When to Use a Recorded Voice for Voice UX Instead of the AI Voice
The text-to-speech (TTS) capabilities of Alexa, Google Assistant, Bixby, etc. are impressive to say the least. The voice assistants also provide the ability to use different voices in your applications, but at this time, artificially generated voices still tend to sound, well, artificial. They’re just not capable yet of easily making subtle changes in intonation the way humans take for granted.
Human voices improve user experience.
While it is possible to tweak artificial voices pretty significantly using SSML tags, that can be quite a bit of work. Amazon is enabling emotive features for Alexa, but it may take some time for it to become part of a normal conversation with the virtual assistant. Why is this important?
You’ve decided to go for it and create your first voice application. You’ve started to write the copy for the audio that the voice application will present to the user and are pretty happy listening to the voice assistants read it back, but for one of your messages something just feels like it’s missing.
You can’t quite put your finger on it, but something about the delivery of the message by the voice assistant just doesn’t seem to be working. You try playing with other voices the assistants provide and even try playing SSML tags, but for some reason, the delivery just doesn’t feel right.
Who needs a celebrity voice?
We ran into just this scenario when we were creating a voice application for our company. For most of the messaging, the virtual assistant voices were fine, but for a message we wanted to present about the company, we decided that instead of using the standard virtual assistant’s voice, we would deliver the message using the voice of one of the founders.
Sure, you can use one of the trendy celebrity voices. But why not make the experience more personal with someone from the company / brand behind the voice app instead?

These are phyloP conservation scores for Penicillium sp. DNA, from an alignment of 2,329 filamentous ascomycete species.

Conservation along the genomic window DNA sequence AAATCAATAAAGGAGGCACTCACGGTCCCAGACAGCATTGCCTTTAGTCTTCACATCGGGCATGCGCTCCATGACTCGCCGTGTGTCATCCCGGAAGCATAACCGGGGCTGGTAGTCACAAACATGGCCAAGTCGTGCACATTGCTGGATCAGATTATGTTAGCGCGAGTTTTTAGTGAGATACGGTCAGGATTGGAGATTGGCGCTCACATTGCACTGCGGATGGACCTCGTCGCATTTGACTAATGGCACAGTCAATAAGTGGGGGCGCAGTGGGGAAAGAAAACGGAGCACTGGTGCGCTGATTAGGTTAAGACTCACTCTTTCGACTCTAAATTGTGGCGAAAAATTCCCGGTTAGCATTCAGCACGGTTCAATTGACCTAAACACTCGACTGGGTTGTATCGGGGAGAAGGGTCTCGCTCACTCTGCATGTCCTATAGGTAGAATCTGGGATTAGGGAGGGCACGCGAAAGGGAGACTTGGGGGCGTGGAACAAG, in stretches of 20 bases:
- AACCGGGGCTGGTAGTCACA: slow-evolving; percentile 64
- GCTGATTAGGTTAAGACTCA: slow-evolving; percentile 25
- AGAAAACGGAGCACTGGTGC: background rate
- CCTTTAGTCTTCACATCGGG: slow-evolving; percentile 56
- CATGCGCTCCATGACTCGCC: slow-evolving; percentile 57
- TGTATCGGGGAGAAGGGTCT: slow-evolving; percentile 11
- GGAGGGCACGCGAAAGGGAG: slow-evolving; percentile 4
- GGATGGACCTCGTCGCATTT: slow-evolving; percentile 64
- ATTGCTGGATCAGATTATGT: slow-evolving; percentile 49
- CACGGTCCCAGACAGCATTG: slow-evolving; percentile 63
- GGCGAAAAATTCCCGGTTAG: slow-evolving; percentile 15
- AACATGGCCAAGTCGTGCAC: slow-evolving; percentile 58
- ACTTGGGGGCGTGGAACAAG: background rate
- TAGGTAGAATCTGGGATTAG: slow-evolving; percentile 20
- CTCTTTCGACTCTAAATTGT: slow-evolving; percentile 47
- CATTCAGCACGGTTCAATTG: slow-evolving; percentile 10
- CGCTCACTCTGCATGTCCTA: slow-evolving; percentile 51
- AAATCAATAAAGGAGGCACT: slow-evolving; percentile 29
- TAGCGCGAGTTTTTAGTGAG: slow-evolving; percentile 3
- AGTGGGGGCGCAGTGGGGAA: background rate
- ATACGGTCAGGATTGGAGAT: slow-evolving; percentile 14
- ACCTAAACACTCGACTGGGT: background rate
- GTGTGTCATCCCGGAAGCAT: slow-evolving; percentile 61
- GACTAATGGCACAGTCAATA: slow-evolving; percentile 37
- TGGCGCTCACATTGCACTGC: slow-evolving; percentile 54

Following is an example of the original message played back using Alexa’s voice. Note the use of third person.
Next is an example of the audio we used. In this case, the same message is delivered by one of the founders. Note the use now of first and second person.
Notice any differences? Beyond the change in person, that message now stands out from the rest of the voice application – humanizing the message and the overall application. Now, when a user asks for information about our company, they hear it personally from one of the founders.
Maintenance of Voice Apps with Human Recordings
Before you go all-in and use recorded audio for your entire voice application, consider that if you want to change a message later, you will need to re-record the audio, vs. just changing text and letting TTS take care of the rest. That being said, proper use of recorded voices in a voice application can dramatically change a user’s experience.
Another consideration is the availability of celebrity voices that replace the AI voice on a smart device. How will your recorded voice sound with the variety of celebrities a consumer could set as their default voice?
Have further questions on this sort of topic or voice applications in general? Feel free to reach out to Whetstone Technologies via our Contact page to schedule a free one-hour consult.